Do you have one? If so, review it and make sure it is still relevant. If you need changes, see your attorney. If you do not even have one, it is past time to see the attorney. Getting a will done is simple and inexpensive. Read our Free Legal Consumer Guide about Wills on our website, so you can figure out what you need to do now.
If you find yourself with significant assets to pass on, you should find out if you need a trust. Call us for advice and we will tell you, and we will steer you to reputable attorneys who can help you get a good trust that protects your assets.
POWER OF ATTORNEY & LIVING WILL
A Power of Attorney grants power to another person to manage your finances if you are disabled. A Living Will contains your wishes regarding medical care if you are disabled.
If you do have them, review them and make sure they are still relevant. Are your appointed agents still local? Are they still the right people to have that power? If you do not have these items, at least spend a few minutes thinking about whether or not you need them.
Are you covered? Are you covered enough? These are two very important questions you need to ask if you want to live through a crisis if one occurs. Insurance is all about preventing a crisis. Make sure you have it, and have enough to cover you.
You have to have car insurance, but do you have enough? If not, and you cause an accident where someone is injured and gets a judgment higher than your insurance limit, you personallyhave to make up the difference!
Maryland only requires you to get a minimum policy for liability only, covering you with $30,000 for any one injured person, and a total of $60,000 no matter how many are injured. This is known as a 30/60 policy. That is not enough! The injured person’s medical bills alone could eat that up!
The old rule of thumb was to get at least a 100/300 policy, but a 250/500 policy is safer and more reasonable. At least call your insurer and find out how much it would cost to increase your insurance. You may find it is quite reasonable.
Again the question is – do you have enough? With home prices continuing to rise, you may find out that the policy you got when you purchased your home no longer covers it. If your house burns down, and your insurance won’t be enough to rebuild or pay off the mortgage, what are you going to do?
Also ask yourself – will you be able to replace the contents of your house if it burns? Do you get the replacement value or just the fair market value of your home’s contents? Get replacement value. Are you covered if somebody slips and falls on your property and sues you? How much? Read the fine print and call your agent if you have questions.
Do you have children? Or a spouse that relies on your income? If so, you better have life insurance. Your heirs will not be able to live without it. And do you have enough? Will the money replace your income? Will your kids go to college?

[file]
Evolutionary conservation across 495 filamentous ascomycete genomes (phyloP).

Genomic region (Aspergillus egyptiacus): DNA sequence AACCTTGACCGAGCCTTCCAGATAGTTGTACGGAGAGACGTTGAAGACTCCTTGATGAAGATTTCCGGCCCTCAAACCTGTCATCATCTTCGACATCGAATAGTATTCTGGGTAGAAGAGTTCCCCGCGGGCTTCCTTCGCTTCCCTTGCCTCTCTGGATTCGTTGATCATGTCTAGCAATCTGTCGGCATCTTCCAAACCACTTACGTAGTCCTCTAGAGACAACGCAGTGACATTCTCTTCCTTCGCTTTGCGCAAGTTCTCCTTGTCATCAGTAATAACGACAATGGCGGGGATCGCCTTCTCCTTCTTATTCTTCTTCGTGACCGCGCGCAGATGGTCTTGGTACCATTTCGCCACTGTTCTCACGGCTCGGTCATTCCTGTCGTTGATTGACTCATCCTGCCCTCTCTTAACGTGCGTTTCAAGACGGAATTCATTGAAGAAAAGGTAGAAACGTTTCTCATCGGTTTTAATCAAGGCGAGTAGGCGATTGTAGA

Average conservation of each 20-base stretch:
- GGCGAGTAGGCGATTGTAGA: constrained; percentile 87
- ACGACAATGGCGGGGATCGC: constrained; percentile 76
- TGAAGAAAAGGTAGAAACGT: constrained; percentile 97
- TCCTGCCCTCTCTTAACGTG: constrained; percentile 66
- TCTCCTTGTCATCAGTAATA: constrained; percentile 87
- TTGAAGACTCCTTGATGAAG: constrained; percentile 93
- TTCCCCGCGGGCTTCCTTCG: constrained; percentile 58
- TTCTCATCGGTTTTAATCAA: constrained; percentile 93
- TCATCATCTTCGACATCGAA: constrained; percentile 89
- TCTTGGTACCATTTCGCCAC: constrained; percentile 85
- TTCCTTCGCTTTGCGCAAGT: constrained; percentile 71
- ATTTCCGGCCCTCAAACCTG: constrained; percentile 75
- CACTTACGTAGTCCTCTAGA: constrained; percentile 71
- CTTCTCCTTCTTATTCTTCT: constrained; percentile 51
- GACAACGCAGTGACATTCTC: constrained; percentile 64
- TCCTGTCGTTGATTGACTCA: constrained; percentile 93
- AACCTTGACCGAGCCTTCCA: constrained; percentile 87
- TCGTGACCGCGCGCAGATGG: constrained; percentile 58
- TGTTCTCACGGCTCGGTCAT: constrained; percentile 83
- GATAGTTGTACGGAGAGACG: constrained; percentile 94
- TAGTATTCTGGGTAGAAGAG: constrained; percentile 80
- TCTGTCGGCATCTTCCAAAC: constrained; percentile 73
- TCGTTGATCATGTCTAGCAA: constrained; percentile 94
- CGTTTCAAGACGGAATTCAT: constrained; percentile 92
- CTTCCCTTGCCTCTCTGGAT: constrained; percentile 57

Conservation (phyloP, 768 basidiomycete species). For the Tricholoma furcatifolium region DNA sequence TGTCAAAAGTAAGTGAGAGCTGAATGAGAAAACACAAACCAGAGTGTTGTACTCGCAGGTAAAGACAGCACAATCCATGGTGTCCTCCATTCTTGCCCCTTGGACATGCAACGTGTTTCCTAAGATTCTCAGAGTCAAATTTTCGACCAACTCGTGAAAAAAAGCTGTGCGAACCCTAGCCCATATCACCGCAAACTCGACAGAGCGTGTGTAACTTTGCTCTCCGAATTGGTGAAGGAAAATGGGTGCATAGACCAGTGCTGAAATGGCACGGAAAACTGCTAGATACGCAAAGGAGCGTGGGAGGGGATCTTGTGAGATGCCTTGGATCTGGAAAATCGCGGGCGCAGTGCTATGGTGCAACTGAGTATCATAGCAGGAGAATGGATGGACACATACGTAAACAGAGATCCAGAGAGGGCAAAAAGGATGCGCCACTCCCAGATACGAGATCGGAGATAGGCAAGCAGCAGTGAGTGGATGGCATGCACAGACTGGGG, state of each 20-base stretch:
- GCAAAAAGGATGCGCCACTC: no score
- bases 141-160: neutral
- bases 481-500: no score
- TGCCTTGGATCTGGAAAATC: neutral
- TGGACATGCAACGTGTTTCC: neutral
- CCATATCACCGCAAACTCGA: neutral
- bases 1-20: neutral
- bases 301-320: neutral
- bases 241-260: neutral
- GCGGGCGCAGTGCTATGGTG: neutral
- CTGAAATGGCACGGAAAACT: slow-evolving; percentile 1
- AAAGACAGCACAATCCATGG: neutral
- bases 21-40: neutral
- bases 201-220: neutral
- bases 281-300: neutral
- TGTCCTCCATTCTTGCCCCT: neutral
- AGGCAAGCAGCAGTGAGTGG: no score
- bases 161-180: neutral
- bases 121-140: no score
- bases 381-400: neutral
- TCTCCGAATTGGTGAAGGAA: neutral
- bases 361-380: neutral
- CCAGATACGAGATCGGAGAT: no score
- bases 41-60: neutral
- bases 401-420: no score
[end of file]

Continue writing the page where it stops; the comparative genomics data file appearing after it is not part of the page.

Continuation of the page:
At least give this some thought. If you think you need more insurance, see an agent. Term life insurance is generally inexpensive, especially if you are relatively young.
Everyone knows they should buy life insurance in case they die. But did you know it is far more likely that you will become disabled? And yet few people get disability insurance. If you do not have it, you should seriously consider it. Ask yourself – if I became disabled and could not work, how would my family survive?
Do you have significant assets to protect? A business? A special situation? There is a lot of insurance available. Perhaps a consultation with an agent can open your eyes to insurance you did not even know you needed. At least give it a few moments thought in your annual review.
YOUR CREDIT REPORT
By law, you can receive one copy of your credit report free every year. Get it. See what is on it. Is there anything unusual? Make sure nobody is trying to steal your identity. Plus, a credit report is a nice back up list of your debts and assets (for your family to use if you are gone).
Go to www.annualcreditreport.com to get your free credit report. This is the government sponsored central site for requesting your credit report.
To further protect your credit consider a credit freeze. This will make it harder for an identity thief to take out debt in your name. For more on this see our articles on How to Freeze Your Credit.
How secure is your job? It pays to keep an updated resume in case you find yourself needing it. Review your qualifications and job history. Add anything new.
Do you have one? Do you follow it? Set aside some time to do a budget. A great place to start is our CPA’s Askey, Askey & Associates Financial Tools Page.
DO YOU NEED TO SEE AN ATTORNEY?
Do you need legal advice about these issues or anything else in your life? Are you starting a new business, contemplating buying real estate, or making a major life change that has legal ramifications? If so, this may be the time to see an attorney to make sure you take the right actions and get it set up right. Remember, it is a lot less expensive to pay an attorney for preventative action than for fixing problems.
We hope you were able to conduct your own annual legal review, and we hope you find this list useful and helpful.
If you do need an attorney, please consider us. We want to be your family attorneys, and we would like to help you avoid problems before they start. It is a pleasure to see clients when they are nothaving a problem. We don’t get to do that enough.
Most people don’t think ahead and practice preventative legal medicine. You should.